In other words, the parties should look to accepted occupational resources to determine the essential functions of Plaintiff's occupation, not the particulars of his individual job. (DSUMF ¶ 4; AR 488) Accordingly, Liberty's first occupational analyst found that though "Plaintiff's job duties may include considerable travel, constant talking, frequent sitting, and occasional standing and walking, " his occupation "[a]s defined in the national economy... requires work at a sedentary physical demand level" only, which are within his functional capabilities. (DSUMF ¶¶ 23, 26; AR 323) As a result, even if Plaintiff could not do his particular job, he did not qualify for benefits because he was "not disabled from performing [his] occupation with a different employer." (AR 323)

In objecting to this report's conclusion, Plaintiff argues that the occupational analysis only addressed the physical demands of Plaintiff's work, failing to account for the mental demands, and that the "Personnel Recruiter"/"Human Resources Specialist" classification that Liberty used to characterize Plaintiff's job failed to take into account his management responsibilities.[4] (PSUMF ¶ 19; Ex. N) Plaintiff argues that "Human Resources Manager" would have been a more appropriate classification for his relevant responsibilities. (DSUMF ¶ 31; AR 332-333).

This distinction is relevant to Liberty's evaluation of Plaintiff's condition, because even though Dr. Gallik concluded in her report that Plaintiff was "capable of full-time sedentary work, " she acknowledged that "[Plaintiff's] side effects from beta blockers... might affect his ability to perform stressful sedentary work, such as supervising many employees or travelling for work." (AR 316) (emphasis added)

As normally performed in the national economy, Plaintiff's suggested job categorization of "Human Resources Manager, " with O*Net code 11-3121.00, rates the importance of "stress tolerance" at 90 out of 100, ranking stress tolerance as the second most important attribute in doing the job, behind only "integrity." (AR 357) In comparison, the occupation of "Human Resources Specialist" that Liberty used in its analysis rates the importance of "stress tolerance" only at 76.[5]

In responding to Plaintiff's appeal, Liberty performed a second occupational analysis to address the mental demands of Plaintiff's work, but Liberty again used the same "Personnel Recruiter"/"Human Resources Specialist" classification. (AR 382) Plaintiff gave no explanation except stating in its final denial of Plaintiff's second appeal that "in regards to the concerns of the occupational analysis previously completed and whether or not the proper occupation was identified... [t]he review confirmed the occupational title is correct[.]"[6] (AR 482-83)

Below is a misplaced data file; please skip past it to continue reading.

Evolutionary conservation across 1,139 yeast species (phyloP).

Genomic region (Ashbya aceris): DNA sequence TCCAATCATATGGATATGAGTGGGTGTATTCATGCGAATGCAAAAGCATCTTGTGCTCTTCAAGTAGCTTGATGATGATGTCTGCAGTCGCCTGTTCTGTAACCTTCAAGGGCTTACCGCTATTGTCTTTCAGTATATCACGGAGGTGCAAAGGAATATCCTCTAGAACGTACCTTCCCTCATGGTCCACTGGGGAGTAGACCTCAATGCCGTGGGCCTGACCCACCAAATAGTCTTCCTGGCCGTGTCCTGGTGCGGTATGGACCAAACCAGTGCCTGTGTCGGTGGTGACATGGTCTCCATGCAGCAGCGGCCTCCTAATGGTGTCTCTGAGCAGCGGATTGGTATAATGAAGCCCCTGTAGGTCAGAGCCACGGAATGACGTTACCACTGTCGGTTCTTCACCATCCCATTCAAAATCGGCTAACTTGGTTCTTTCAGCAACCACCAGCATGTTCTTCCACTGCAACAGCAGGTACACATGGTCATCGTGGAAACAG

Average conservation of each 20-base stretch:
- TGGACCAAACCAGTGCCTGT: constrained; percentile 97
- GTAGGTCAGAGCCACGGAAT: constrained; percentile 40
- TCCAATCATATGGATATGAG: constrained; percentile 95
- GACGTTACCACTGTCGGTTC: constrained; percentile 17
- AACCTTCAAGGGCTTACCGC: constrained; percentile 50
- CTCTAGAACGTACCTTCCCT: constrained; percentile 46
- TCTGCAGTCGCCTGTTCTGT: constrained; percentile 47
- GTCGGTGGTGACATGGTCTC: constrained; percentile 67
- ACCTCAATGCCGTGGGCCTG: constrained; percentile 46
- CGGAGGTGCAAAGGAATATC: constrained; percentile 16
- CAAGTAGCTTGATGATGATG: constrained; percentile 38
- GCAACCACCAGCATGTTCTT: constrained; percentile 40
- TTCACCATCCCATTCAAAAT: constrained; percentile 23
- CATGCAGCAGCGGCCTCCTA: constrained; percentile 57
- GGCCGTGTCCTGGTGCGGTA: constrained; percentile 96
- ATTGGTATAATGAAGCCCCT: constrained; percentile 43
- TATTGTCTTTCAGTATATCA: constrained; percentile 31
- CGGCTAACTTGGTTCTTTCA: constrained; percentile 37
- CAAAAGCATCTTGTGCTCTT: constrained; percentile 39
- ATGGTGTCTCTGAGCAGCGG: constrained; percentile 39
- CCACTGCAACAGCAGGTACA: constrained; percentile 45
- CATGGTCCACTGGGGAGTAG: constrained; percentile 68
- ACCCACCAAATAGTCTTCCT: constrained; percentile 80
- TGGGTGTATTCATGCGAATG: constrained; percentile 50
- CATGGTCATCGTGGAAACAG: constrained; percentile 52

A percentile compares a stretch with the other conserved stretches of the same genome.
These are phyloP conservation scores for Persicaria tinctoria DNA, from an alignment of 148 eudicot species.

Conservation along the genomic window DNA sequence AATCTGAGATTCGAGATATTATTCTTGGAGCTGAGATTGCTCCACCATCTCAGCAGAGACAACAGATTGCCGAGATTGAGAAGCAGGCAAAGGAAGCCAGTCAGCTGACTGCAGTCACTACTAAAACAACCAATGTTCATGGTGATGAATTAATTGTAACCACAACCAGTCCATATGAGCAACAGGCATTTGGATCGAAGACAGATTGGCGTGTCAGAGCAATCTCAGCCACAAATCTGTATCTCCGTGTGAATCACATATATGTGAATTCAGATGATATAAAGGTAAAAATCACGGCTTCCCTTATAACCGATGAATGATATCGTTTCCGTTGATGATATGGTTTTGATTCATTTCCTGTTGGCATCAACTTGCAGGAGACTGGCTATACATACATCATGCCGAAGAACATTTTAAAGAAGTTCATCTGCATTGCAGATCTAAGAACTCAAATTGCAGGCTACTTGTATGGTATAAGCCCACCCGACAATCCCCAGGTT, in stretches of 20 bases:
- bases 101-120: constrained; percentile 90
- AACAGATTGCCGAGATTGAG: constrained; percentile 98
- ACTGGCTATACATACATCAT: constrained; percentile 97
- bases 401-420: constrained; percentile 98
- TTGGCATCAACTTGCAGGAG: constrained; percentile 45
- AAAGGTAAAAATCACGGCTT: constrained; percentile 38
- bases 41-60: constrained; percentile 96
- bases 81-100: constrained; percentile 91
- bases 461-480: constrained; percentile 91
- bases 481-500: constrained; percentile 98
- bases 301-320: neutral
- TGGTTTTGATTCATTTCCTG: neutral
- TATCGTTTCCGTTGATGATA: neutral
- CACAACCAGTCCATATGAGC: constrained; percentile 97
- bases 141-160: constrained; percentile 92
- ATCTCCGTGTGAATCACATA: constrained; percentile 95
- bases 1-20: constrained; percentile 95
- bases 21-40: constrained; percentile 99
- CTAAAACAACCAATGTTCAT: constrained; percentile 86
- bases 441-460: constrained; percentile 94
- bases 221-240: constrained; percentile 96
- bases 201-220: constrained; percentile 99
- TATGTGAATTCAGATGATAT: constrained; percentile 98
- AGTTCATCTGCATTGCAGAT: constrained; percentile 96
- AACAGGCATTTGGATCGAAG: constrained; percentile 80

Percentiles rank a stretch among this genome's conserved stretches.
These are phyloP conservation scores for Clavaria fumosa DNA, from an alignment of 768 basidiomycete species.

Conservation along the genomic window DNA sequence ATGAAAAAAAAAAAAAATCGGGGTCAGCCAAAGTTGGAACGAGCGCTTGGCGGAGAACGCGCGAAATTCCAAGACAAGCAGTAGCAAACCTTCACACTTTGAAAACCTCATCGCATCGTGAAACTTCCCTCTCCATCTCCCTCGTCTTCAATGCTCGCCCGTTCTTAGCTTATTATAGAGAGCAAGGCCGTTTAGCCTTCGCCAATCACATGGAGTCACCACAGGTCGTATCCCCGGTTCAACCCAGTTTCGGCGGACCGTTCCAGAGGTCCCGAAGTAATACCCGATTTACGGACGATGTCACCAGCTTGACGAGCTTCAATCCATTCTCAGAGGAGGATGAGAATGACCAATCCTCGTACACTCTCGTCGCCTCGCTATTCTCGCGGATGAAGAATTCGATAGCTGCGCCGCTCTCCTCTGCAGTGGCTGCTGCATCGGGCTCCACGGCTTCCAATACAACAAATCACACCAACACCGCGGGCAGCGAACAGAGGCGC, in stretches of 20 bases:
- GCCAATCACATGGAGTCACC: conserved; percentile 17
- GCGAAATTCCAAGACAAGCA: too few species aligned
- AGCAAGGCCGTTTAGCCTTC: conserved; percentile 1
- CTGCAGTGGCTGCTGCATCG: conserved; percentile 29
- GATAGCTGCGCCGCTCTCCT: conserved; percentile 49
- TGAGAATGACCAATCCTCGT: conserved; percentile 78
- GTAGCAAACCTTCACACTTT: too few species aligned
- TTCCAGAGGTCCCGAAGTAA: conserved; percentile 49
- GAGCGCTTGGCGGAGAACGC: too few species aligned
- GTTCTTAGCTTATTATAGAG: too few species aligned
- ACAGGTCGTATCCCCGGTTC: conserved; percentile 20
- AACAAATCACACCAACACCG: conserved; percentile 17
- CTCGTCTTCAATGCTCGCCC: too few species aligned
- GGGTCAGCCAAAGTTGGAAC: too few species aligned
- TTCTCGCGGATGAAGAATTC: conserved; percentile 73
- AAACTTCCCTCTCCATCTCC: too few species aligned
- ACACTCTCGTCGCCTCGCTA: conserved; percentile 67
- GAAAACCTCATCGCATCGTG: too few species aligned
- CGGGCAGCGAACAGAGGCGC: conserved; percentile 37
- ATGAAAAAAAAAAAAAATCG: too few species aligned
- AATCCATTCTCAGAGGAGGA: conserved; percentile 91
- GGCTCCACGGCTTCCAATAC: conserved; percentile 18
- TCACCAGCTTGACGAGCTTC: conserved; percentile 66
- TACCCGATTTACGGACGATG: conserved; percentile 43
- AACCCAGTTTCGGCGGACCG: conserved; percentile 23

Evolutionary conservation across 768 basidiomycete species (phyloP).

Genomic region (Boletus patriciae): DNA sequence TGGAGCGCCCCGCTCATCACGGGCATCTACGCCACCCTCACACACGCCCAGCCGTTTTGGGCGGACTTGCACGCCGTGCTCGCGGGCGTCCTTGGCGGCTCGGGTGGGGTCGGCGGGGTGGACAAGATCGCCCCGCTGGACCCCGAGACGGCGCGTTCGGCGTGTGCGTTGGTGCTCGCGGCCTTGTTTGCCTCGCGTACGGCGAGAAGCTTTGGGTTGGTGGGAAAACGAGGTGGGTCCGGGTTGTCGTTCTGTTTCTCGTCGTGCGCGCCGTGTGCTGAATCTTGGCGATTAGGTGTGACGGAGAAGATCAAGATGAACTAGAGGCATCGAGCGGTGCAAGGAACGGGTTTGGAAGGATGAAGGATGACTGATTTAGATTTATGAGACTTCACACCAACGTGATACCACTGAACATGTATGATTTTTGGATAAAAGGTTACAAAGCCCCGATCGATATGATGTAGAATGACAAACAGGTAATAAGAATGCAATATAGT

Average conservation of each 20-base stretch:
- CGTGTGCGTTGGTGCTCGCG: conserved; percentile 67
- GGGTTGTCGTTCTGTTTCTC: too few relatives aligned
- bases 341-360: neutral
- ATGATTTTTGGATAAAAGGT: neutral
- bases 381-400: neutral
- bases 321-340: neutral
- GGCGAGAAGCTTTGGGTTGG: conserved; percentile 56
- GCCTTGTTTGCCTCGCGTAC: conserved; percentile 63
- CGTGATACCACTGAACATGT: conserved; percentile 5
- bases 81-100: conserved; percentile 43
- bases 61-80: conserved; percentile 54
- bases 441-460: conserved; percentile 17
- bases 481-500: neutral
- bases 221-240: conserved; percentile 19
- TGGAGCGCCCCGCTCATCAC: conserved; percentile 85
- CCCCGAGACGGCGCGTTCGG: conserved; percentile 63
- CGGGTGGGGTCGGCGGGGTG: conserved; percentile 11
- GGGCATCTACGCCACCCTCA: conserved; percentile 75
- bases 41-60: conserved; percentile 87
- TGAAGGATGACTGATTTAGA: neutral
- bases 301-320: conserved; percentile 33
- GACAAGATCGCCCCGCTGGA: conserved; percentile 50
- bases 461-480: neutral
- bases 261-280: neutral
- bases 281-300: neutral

Defendant argues that Plaintiff's suggested "Human Resources Manager" category applies to industries other than banking but has not explained why that should matter here. (DSUMF ¶ 32) Defendant also argues that Plaintiff provided no occupational analysis of his own without explaining why Plaintiff should be required to do so. (Id.) Finally, Defendant argues that Plaintiff's job did not require "a very high stress tolerance" even though Defendant acknowledges that it requires "dealing calmly and effectively with high stress situations." (Id.)[7]

The Court finds these arguments unreasonable. No doubt "what is stressful to one person may not be stressful to another, " (AR 386) but O*Net objectively characterizes Plaintiff's claimed occupation as higher stress than the occupation Liberty utilized. Such stress is medically relevant to Plaintiff's diagnosis, according to not only Plaintiff's own physicians (AR 337, 366) but also Defendant's consulting physician, Dr. Gallik (AR 316). Liberty's glossing over of this relevance of stress, and its insistence on using the lower-stress classification of Plaintiff's occupation without adequate justification, support a finding that the administrator's decision was arbitrary and capricious.

c. Cherry-Picking Among Consulting Physicians' Reports

In addition to Liberty's failure to comply with ERISA's claims procedures and accurately characterize Plaintiff's job requirements, the Court finds troubling Defendant's selective utilization of evidence.

While an administrator need not "blindly" rely on a claimant's own statements regarding his condition or even be particularly deferential to his treating physicians, Liberty is not entitled to cherry-pick among medical reports, including among its own consulting physicians, "disfavor[ing] the claimant at each crossroads." Culley v. Liberty Life Assur. Co. of Boston, 339 F.App'x 240, 244-45 (3d Cir. 2009). ("While Liberty may freely rely on its consultants, without giving special deference to the views of treating physicians, neither may it turn a blind eye to faults in the evidence supporting its consultants' opinions.") In Culley, the Court found that Liberty acted in an arbitrary and capricious manner when it relied on its consulting physician's report over plaintiff's treating physician, even though the consulting physician had never examined plaintiff and inconsistencies had been brought to Liberty's attention. Id. at 245.